An average is given to a series of numbers for us to attempt to make order from chaos. There are several ways to calculate an average, though the term is most commonly associated now with the arithmetic mean. This mean is calculated as the sum of numbers divided by the number of numbers in a series. Other forms of average are the mode and median. When it comes to investments averages become more sophisticated, taking into account both the pattern of the numbers, and how adding (and withdrawing) from the investment at certain times will impact the return.
This post will explore averages, from the arithmetic mean, to the geometric mean (time weighted return) and the money weighted return.
Calculating a simple return
An investment of $10,000 is worth $14,000 after two years, what is the average return?
- $14,000-10,000=$4,000/2= $2,000
- $2,000/$10,000 = 20%
So you could say that the average return is 20%, the ‘average’ you are using here is arithmetic mean.
However, we need averages for variable annual returns, and the arithmetic mean is not the best choice for forecasting:
Calculating average return from variable annual returns
Investing $10,000 at the start of year 1
- Year 0 = $10,000
- Year 1 = $12,500
- Year 2 = $14,000
We use Year zero to indicate the value when the investment starts, after 12 months have passed we reach our year 1 return.
- Year 1 growth to $12500 = 25% return (12500-10000)/10000=25%
- Year 2 growth to $14,000 = (14000-12500)/12500=12%
The Arithmetic Mean
The arithmetic mean of these two number is 18.5%. If you invested $10,000 at a fixed 18.5% your investment would be worth:
- Year 0 = $10,000
- Year 1 = $11,850
- Year 2 = $14,042
The additional $42 doesn’t seem like much, but over a period of time the ‘creep’ compounds and pushes estimates off target. To address this we use the geometric mean.
The Geometric Mean
To calculate the geometric mean we then apply the following calculation to the returns: [Year 1 return*Year 2 return] √2. Note that the divisor is the number of periods, so if we were looking at 5 years it would be (Y1*Y2*Y3*Y4*Y5)√5. Back to our example:
(1.25)*(1.12)√2 = 18.32%
Using this number, we get the following progression
- Year 0 = $10,000
- Year 1 = $11,832
- Year 2 = $13999.62
As you can see, this is a very close estimate to the actual $14,000. The geometric mean is also called the time weighted return, and it is the number used to describe the performance of the asset itself over time. However, this too has limitations, which is why we also have the money weighted return.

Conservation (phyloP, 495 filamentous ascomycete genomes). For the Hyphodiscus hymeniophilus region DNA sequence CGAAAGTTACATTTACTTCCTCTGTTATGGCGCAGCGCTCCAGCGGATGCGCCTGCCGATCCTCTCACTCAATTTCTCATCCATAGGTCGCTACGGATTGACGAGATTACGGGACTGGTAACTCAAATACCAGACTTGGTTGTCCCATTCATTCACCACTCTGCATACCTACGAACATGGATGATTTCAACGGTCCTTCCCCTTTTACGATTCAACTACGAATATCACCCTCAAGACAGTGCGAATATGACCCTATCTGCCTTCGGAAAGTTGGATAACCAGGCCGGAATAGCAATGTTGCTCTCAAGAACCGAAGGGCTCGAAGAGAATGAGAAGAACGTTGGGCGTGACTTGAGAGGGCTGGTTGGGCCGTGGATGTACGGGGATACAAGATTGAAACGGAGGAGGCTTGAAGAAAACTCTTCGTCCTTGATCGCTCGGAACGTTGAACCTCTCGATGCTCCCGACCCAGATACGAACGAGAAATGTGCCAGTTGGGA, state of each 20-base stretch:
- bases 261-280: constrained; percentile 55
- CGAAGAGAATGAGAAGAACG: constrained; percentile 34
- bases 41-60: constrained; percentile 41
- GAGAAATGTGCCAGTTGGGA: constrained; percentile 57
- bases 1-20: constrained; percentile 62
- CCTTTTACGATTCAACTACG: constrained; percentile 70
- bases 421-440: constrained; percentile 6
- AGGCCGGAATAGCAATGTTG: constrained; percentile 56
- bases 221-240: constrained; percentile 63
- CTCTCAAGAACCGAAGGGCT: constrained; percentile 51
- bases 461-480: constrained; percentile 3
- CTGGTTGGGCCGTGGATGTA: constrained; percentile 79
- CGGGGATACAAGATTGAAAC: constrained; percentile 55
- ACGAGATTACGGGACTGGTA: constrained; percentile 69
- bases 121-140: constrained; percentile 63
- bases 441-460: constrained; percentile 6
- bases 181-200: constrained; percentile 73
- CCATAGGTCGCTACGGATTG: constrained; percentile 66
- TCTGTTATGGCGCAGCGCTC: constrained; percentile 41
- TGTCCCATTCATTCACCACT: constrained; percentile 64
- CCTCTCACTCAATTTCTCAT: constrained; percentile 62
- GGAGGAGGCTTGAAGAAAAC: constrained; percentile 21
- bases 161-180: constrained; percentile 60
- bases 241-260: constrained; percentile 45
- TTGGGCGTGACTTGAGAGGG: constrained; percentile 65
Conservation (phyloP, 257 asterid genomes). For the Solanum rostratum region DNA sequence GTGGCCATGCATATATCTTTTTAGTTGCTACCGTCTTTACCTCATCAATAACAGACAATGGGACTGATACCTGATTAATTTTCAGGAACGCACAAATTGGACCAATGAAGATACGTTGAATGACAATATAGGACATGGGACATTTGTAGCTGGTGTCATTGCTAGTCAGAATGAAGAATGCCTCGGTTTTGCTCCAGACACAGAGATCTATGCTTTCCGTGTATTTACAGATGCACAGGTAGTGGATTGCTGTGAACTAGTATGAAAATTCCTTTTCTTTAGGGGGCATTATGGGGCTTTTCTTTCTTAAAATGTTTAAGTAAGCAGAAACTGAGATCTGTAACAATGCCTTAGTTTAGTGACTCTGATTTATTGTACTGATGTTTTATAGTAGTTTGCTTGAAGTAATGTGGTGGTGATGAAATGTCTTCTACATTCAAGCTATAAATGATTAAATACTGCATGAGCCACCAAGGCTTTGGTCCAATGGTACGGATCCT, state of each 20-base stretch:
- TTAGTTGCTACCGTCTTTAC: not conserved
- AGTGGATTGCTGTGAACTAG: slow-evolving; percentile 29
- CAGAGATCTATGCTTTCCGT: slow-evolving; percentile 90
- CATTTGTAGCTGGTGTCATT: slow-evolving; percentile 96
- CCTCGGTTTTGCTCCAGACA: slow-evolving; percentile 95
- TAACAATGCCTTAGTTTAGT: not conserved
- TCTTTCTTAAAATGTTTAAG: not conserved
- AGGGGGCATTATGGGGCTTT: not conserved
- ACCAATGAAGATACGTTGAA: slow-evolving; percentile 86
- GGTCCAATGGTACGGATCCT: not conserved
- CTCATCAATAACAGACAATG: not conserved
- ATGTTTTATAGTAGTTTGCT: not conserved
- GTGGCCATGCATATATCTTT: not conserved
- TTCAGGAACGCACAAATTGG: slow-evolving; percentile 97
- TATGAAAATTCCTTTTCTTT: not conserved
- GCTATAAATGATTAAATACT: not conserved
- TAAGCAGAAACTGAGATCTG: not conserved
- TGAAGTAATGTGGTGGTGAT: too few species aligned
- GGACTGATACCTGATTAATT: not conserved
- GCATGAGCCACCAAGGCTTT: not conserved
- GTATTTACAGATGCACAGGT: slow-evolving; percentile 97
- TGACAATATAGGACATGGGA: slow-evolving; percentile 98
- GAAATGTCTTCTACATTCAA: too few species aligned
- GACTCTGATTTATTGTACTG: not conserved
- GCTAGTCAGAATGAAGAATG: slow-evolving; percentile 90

The Money Weighted Return
The money weighted return studies cashflows to and from the investment. IE it looks at the investment in relation to how you invest in it. If we were to look at that same time weighted example, while it ‘averaged’ an 18.32% return from the geometric mean, and 18.5% from the arithmetic mean, it still earned 25% in year 1 and 12% in year 2.
With that in mind, if you had put money into the investment in different ways, you would have seen a different result. Examples:
So, what you can see here is that you can average a return with some accuracy by using the geometric mean, which gives an average for the investment, but that same investment can offer a different return to different people depending on how and when they invest.
The role of Standard Deviation
Averages without standard deviation can be misleading. If we know the standard deviation, we are able to make a risk assessment more accurately. If we look at arithmetic mean, we can see this in action:
So while both Investment 1 and Investment 2 share a common ‘average’ there is a lot more to consider about the two when you consider the dispersion around that average. Investment 1 here is reflective of a fixed income product, such as a bond, whereas Investment 2 is a good reflection of a highly volatile equity, likely a single stock. The standard deviation introduces risk when we consider the money weighted return, because if we buy in after Year 1 in the above example, the average return would be 1 ( or 0.73% geometrically). This concept of risk and reward from average returns is the essence of modern portfolio theory.